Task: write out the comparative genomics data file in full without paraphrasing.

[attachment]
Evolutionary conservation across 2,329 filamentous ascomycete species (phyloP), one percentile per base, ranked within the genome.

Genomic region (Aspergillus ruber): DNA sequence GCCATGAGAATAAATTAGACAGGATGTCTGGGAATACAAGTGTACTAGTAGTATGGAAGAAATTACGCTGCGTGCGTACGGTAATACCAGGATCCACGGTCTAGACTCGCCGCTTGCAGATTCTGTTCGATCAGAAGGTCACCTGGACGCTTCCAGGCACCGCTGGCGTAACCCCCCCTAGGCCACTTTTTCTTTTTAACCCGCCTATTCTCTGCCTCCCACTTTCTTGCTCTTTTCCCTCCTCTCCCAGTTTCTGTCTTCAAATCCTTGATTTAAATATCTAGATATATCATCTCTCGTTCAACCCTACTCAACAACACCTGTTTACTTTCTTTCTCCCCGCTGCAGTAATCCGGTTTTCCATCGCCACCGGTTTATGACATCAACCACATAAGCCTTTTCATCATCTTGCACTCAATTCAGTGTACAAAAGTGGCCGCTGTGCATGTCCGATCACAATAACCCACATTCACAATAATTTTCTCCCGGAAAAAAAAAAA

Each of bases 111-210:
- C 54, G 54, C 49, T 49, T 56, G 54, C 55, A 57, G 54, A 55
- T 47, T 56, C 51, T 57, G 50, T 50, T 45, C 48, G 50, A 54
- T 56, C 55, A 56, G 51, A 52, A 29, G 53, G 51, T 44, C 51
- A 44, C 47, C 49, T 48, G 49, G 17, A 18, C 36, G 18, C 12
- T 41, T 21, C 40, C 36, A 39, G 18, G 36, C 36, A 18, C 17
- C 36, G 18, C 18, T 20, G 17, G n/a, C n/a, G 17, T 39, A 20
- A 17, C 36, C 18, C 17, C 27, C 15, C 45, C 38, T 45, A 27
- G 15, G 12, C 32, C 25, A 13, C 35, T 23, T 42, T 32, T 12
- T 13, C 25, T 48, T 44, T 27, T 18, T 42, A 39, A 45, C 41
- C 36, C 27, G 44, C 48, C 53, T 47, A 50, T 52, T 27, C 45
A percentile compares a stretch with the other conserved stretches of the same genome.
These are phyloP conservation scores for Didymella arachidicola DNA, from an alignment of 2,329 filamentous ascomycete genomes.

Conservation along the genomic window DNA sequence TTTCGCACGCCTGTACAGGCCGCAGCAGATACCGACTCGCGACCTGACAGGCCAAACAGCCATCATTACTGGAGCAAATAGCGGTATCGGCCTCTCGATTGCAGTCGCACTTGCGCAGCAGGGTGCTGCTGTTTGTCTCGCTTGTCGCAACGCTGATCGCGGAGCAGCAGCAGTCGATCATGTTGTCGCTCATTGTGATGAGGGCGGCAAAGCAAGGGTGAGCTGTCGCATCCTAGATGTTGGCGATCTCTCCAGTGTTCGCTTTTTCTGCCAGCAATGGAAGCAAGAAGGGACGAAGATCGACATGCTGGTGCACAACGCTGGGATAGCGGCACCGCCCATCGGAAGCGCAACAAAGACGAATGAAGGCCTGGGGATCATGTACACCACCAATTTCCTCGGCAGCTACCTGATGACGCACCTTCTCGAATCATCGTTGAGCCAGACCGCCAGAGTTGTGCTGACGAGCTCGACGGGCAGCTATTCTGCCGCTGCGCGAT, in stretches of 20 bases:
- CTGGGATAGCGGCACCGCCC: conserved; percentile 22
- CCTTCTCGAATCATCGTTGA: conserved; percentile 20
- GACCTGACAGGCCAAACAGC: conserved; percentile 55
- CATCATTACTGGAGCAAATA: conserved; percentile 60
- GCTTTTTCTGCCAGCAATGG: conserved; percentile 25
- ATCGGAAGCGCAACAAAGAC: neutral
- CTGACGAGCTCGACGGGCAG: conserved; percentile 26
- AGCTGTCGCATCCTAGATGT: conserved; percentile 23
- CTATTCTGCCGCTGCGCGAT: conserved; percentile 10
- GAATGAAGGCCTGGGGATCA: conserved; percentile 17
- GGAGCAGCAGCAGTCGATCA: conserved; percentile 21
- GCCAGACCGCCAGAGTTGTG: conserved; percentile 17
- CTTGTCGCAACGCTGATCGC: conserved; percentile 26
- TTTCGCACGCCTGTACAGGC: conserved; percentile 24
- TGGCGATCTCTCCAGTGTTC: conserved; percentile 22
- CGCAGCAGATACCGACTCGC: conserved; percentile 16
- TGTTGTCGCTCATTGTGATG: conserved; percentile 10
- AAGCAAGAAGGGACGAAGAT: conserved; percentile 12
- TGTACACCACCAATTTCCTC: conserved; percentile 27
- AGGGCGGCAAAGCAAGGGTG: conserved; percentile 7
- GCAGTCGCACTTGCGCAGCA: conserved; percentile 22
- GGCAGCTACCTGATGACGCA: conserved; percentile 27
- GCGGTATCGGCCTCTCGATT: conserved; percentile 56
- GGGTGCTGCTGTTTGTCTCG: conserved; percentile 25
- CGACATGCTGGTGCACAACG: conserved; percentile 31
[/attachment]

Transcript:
Evolutionary conservation across 2,329 filamentous ascomycete species (phyloP), one percentile per base, ranked within the genome.

Genomic region (Aspergillus ruber): DNA sequence GCCATGAGAATAAATTAGACAGGATGTCTGGGAATACAAGTGTACTAGTAGTATGGAAGAAATTACGCTGCGTGCGTACGGTAATACCAGGATCCACGGTCTAGACTCGCCGCTTGCAGATTCTGTTCGATCAGAAGGTCACCTGGACGCTTCCAGGCACCGCTGGCGTAACCCCCCCTAGGCCACTTTTTCTTTTTAACCCGCCTATTCTCTGCCTCCCACTTTCTTGCTCTTTTCCCTCCTCTCCCAGTTTCTGTCTTCAAATCCTTGATTTAAATATCTAGATATATCATCTCTCGTTCAACCCTACTCAACAACACCTGTTTACTTTCTTTCTCCCCGCTGCAGTAATCCGGTTTTCCATCGCCACCGGTTTATGACATCAACCACATAAGCCTTTTCATCATCTTGCACTCAATTCAGTGTACAAAAGTGGCCGCTGTGCATGTCCGATCACAATAACCCACATTCACAATAATTTTCTCCCGGAAAAAAAAAAA

Each of bases 111-210:
- C 54, G 54, C 49, T 49, T 56, G 54, C 55, A 57, G 54, A 55
- T 47, T 56, C 51, T 57, G 50, T 50, T 45, C 48, G 50, A 54
- T 56, C 55, A 56, G 51, A 52, A 29, G 53, G 51, T 44, C 51
- A 44, C 47, C 49, T 48, G 49, G 17, A 18, C 36, G 18, C 12
- T 41, T 21, C 40, C 36, A 39, G 18, G 36, C 36, A 18, C 17
- C 36, G 18, C 18, T 20, G 17, G n/a, C n/a, G 17, T 39, A 20
- A 17, C 36, C 18, C 17, C 27, C 15, C 45, C 38, T 45, A 27
- G 15, G 12, C 32, C 25, A 13, C 35, T 23, T 42, T 32, T 12
- T 13, C 25, T 48, T 44, T 27, T 18, T 42, A 39, A 45, C 41
- C 36, C 27, G 44, C 48, C 53, T 47, A 50, T 52, T 27, C 45
A percentile compares a stretch with the other conserved stretches of the same genome.
These are phyloP conservation scores for Didymella arachidicola DNA, from an alignment of 2,329 filamentous ascomycete genomes.

Conservation along the genomic window DNA sequence TTTCGCACGCCTGTACAGGCCGCAGCAGATACCGACTCGCGACCTGACAGGCCAAACAGCCATCATTACTGGAGCAAATAGCGGTATCGGCCTCTCGATTGCAGTCGCACTTGCGCAGCAGGGTGCTGCTGTTTGTCTCGCTTGTCGCAACGCTGATCGCGGAGCAGCAGCAGTCGATCATGTTGTCGCTCATTGTGATGAGGGCGGCAAAGCAAGGGTGAGCTGTCGCATCCTAGATGTTGGCGATCTCTCCAGTGTTCGCTTTTTCTGCCAGCAATGGAAGCAAGAAGGGACGAAGATCGACATGCTGGTGCACAACGCTGGGATAGCGGCACCGCCCATCGGAAGCGCAACAAAGACGAATGAAGGCCTGGGGATCATGTACACCACCAATTTCCTCGGCAGCTACCTGATGACGCACCTTCTCGAATCATCGTTGAGCCAGACCGCCAGAGTTGTGCTGACGAGCTCGACGGGCAGCTATTCTGCCGCTGCGCGAT, in stretches of 20 bases:
- CTGGGATAGCGGCACCGCCC: conserved; percentile 22
- CCTTCTCGAATCATCGTTGA: conserved; percentile 20
- GACCTGACAGGCCAAACAGC: conserved; percentile 55
- CATCATTACTGGAGCAAATA: conserved; percentile 60
- GCTTTTTCTGCCAGCAATGG: conserved; percentile 25
- ATCGGAAGCGCAACAAAGAC: neutral
- CTGACGAGCTCGACGGGCAG: conserved; percentile 26
- AGCTGTCGCATCCTAGATGT: conserved; percentile 23
- CTATTCTGCCGCTGCGCGAT: conserved; percentile 10
- GAATGAAGGCCTGGGGATCA: conserved; percentile 17
- GGAGCAGCAGCAGTCGATCA: conserved; percentile 21
- GCCAGACCGCCAGAGTTGTG: conserved; percentile 17
- CTTGTCGCAACGCTGATCGC: conserved; percentile 26
- TTTCGCACGCCTGTACAGGC: conserved; percentile 24
- TGGCGATCTCTCCAGTGTTC: conserved; percentile 22
- CGCAGCAGATACCGACTCGC: conserved; percentile 16
- TGTTGTCGCTCATTGTGATG: conserved; percentile 10
- AAGCAAGAAGGGACGAAGAT: conserved; percentile 12
- TGTACACCACCAATTTCCTC: conserved; percentile 27
- AGGGCGGCAAAGCAAGGGTG: conserved; percentile 7
- GCAGTCGCACTTGCGCAGCA: conserved; percentile 22
- GGCAGCTACCTGATGACGCA: conserved; percentile 27
- GCGGTATCGGCCTCTCGATT: conserved; percentile 56
- GGGTGCTGCTGTTTGTCTCG: conserved; percentile 25
- CGACATGCTGGTGCACAACG: conserved; percentile 31